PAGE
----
“You can’t manage what you can’t measure.” So said Dave Evans, Cisco’s chief futurist, in his keynote address at Cisco Live 2013. I couldn’t agree more! As we usher in a new era of hyperconnectivity, we will see our environment in unprecedented ways, and then manage it like never before.
The trick is getting the relevant data to the right people at the correct time.
Cisco calls this transformation the Internet of Everything (IoE). With its explosion in connectivity from 10 billion things today to 50 billion in 2020, IoE promises a profound transformation that will enhance nearly all aspects of our lives.
But only if we do it right. And that requires changing the ways in which we think.
For IoE to be a true game changer, it will take much more than infusing every road, refrigerator, tire, and supermarket shelf with data-generating sensors. IoE could, for example, have a deep impact on water management. Today, 30 percent of fresh water is lost to leaking pipes. But a sensor in a pipe can only tell you that it’s losing water (and you may already have known that). The key is managing the information, tying it into control systems, and creating far-reaching, highly efficient processes for rerouting water or mobilizing maintenance resources. Read More »
In a hyper-connected world, every consumer is continuously making a trade-off between the value of information and/or services they are receiving and the impact on privacy. I believe this comparison amounts to a “Return on Exposure” — a value exchange in which the consumer must determine if the value they’re receiving is worth what they are giving up in privacy.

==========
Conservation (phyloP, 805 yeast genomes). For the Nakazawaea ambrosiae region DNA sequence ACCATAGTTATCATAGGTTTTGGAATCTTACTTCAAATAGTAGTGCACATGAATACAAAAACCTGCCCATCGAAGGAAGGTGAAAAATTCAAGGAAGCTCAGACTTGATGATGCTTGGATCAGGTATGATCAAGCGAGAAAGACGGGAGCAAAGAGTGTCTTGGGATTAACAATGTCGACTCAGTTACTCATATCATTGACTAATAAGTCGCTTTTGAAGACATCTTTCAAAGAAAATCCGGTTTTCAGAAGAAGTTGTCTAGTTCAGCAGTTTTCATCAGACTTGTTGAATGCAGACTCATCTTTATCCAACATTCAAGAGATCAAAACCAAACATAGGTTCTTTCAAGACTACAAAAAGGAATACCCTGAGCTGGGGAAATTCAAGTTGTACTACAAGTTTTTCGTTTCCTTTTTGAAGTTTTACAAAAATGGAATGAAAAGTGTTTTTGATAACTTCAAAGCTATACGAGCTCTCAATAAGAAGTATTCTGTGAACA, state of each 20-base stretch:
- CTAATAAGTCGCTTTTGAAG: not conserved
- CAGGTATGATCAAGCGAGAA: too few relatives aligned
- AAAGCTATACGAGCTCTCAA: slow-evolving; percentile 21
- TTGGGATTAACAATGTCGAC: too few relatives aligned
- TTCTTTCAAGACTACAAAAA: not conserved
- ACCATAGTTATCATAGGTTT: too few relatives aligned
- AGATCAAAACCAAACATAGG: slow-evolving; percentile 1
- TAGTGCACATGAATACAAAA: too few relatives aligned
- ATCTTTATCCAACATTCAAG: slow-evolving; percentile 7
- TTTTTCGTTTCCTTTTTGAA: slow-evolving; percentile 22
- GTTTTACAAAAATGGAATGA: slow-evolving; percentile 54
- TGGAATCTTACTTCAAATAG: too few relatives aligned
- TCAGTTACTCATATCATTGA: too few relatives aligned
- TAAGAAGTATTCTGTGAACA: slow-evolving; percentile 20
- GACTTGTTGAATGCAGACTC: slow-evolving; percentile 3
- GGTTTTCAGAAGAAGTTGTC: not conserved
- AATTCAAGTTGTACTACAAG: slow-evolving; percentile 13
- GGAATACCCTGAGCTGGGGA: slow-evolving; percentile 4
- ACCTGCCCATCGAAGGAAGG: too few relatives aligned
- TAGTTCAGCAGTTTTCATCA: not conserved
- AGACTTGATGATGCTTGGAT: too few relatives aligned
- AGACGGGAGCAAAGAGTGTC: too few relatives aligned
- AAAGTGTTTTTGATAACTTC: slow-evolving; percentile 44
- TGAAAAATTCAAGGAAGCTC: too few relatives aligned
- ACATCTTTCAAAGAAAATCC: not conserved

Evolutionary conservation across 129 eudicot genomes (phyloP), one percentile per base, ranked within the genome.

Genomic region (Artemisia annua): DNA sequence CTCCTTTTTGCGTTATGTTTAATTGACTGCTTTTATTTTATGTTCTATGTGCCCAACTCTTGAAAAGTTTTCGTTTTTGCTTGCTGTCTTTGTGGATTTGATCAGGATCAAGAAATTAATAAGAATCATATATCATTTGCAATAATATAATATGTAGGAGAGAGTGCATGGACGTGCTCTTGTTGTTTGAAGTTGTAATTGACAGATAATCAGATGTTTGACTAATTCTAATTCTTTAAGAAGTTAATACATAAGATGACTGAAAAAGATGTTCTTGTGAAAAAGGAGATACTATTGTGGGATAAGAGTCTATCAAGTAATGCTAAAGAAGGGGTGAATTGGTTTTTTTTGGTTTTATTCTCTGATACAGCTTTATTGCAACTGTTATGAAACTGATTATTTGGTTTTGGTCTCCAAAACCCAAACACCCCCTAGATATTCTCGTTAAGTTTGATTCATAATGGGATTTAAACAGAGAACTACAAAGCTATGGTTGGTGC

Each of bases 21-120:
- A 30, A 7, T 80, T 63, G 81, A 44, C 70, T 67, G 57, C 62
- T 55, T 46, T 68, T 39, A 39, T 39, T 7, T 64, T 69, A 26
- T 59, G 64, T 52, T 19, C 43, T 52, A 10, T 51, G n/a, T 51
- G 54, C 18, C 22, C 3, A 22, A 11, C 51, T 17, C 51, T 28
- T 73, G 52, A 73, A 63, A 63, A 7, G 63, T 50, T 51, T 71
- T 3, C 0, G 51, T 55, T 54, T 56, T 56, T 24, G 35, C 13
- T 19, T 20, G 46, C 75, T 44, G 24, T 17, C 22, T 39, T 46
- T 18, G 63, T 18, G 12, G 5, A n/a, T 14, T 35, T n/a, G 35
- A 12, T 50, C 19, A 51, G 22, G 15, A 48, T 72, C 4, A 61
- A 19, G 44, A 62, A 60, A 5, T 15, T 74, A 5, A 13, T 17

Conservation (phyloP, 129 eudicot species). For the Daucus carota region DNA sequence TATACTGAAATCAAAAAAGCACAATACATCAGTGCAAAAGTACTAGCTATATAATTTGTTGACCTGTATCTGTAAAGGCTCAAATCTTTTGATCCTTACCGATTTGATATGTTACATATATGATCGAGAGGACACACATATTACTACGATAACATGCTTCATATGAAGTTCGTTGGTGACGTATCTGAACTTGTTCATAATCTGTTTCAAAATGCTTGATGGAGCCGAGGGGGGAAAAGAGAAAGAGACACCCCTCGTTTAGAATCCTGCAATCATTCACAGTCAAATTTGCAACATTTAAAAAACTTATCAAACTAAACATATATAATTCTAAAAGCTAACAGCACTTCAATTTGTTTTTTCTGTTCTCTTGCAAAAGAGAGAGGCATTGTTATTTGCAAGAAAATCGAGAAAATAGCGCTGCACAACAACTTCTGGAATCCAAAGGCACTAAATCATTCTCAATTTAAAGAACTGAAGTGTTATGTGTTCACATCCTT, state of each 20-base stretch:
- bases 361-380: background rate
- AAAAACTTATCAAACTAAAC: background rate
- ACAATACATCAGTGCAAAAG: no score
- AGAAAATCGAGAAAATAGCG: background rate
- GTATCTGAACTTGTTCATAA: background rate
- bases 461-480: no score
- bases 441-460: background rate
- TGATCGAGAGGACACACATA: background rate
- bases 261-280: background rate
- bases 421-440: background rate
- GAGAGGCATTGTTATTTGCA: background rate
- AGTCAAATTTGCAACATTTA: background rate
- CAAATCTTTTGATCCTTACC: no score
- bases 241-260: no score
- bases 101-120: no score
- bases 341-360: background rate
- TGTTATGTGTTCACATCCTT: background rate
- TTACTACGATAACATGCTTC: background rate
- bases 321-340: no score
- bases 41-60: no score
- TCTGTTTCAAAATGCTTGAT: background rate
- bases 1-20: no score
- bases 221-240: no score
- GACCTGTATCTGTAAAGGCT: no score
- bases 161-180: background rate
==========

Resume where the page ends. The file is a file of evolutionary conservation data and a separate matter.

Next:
Cisco 819 ISR and HD IP video camera on board one of 34 connected buses at Cisco Live
Last week when Cisco Live attendees hopped on one of 34 connected shuttle buses in Orlando, they saw the Internet of Things (IoT) in action. The buses provided service for a record breaking 20,000 attendees traveling between 17 hotels and the Orange County Convention Center.
Free Wi-Fi kept attendees securely connected from the time they left their hotel until they reached the convention center without losing connectivity. They simply used the same Cisco Live SSID and password on the buses as in the convention center. Greater productivity and an enhanced service for attendees made for a great experience…but, that’s not all.
Video cameras help keep passengers around the world safer and more connected and Cisco Live was no exception. Each connected bus had an on-board Cisco HD IP video camera which sent a live feed to a monitor in the Cisco IoT Pavilion.
More than 50 touchscreen kiosks helped attendees in the convention center track important event information along with the bus schedule and route information.
Beyond keeping attendees connected, there was a lot going on under the hood…literally. The Cisco 819 Integrated Services Router (ISR) did more than just provide passenger Wi-Fi. It enabled high speed voice, video and data communication 24/7 …everywhere! The vibrations of a moving bus, a few spilled beverages, Florida’s high humidity and hot summer temps posed no challenge for the ruggedized 819 ISR that delivers Machine-to-Machine (M2M) applications in even the harshest conditions.
Back in the Cisco Connected Transportation booth, a monitor showed live GPS tracking of every bus in the fleet and visually tracked all buses and their location on a color coded interactive map. On-Board Diagnostic (OBD) monitoring captured real-time vehicle telematics such as speed, tire pressure, RPM, engine temperature and fuel efficiency. This data was sent to the 819 ISR which transmitted the information to Davra Networks’ RuBan Suite for visual representation.